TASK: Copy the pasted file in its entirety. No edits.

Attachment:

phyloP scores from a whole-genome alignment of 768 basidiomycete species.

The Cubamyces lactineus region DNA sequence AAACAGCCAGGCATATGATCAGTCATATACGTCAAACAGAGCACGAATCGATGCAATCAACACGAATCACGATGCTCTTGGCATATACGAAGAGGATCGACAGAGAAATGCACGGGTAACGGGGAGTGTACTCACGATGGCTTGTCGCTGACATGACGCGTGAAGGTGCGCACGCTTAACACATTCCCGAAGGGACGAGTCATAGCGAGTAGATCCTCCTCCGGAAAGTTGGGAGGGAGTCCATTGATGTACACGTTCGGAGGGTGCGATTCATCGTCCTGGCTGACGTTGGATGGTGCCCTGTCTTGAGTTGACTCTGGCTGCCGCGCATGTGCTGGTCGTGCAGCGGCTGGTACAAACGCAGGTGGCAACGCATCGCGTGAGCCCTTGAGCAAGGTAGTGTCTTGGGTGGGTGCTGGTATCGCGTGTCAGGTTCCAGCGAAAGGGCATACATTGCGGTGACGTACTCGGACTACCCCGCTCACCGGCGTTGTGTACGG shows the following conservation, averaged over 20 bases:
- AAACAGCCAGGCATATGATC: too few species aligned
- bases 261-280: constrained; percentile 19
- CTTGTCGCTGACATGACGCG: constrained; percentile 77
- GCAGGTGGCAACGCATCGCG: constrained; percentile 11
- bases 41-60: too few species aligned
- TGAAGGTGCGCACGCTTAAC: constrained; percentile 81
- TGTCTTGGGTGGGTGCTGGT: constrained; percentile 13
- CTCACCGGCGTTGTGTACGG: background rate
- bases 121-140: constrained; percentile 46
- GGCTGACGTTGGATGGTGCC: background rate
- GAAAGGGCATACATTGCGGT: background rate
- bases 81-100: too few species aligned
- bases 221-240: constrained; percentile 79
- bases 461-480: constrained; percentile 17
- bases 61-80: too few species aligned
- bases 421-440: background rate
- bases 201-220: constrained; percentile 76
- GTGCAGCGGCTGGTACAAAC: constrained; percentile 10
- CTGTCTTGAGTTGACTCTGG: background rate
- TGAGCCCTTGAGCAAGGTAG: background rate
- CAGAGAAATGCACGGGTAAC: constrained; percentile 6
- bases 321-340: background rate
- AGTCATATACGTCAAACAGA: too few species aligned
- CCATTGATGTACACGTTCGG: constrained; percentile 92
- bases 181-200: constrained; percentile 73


phyloP scores from a whole-genome alignment of 768 basidiomycete species.

The Cubamyces lactineus region DNA sequence AAACAGCCAGGCATATGATCAGTCATATACGTCAAACAGAGCACGAATCGATGCAATCAACACGAATCACGATGCTCTTGGCATATACGAAGAGGATCGACAGAGAAATGCACGGGTAACGGGGAGTGTACTCACGATGGCTTGTCGCTGACATGACGCGTGAAGGTGCGCACGCTTAACACATTCCCGAAGGGACGAGTCATAGCGAGTAGATCCTCCTCCGGAAAGTTGGGAGGGAGTCCATTGATGTACACGTTCGGAGGGTGCGATTCATCGTCCTGGCTGACGTTGGATGGTGCCCTGTCTTGAGTTGACTCTGGCTGCCGCGCATGTGCTGGTCGTGCAGCGGCTGGTACAAACGCAGGTGGCAACGCATCGCGTGAGCCCTTGAGCAAGGTAGTGTCTTGGGTGGGTGCTGGTATCGCGTGTCAGGTTCCAGCGAAAGGGCATACATTGCGGTGACGTACTCGGACTACCCCGCTCACCGGCGTTGTGTACGG shows the following conservation, averaged over 20 bases:
- AAACAGCCAGGCATATGATC: too few species aligned
- bases 261-280: constrained; percentile 19
- CTTGTCGCTGACATGACGCG: constrained; percentile 77
- GCAGGTGGCAACGCATCGCG: constrained; percentile 11
- bases 41-60: too few species aligned
- TGAAGGTGCGCACGCTTAAC: constrained; percentile 81
- TGTCTTGGGTGGGTGCTGGT: constrained; percentile 13
- CTCACCGGCGTTGTGTACGG: background rate
- bases 121-140: constrained; percentile 46
- GGCTGACGTTGGATGGTGCC: background rate
- GAAAGGGCATACATTGCGGT: background rate
- bases 81-100: too few species aligned
- bases 221-240: constrained; percentile 79
- bases 461-480: constrained; percentile 17
- bases 61-80: too few species aligned
- bases 421-440: background rate
- bases 201-220: constrained; percentile 76
- GTGCAGCGGCTGGTACAAAC: constrained; percentile 10
- CTGTCTTGAGTTGACTCTGG: background rate
- TGAGCCCTTGAGCAAGGTAG: background rate
- CAGAGAAATGCACGGGTAAC: constrained; percentile 6
- bases 321-340: background rate
- AGTCATATACGTCAAACAGA: too few species aligned
- CCATTGATGTACACGTTCGG: constrained; percentile 92
- bases 181-200: constrained; percentile 73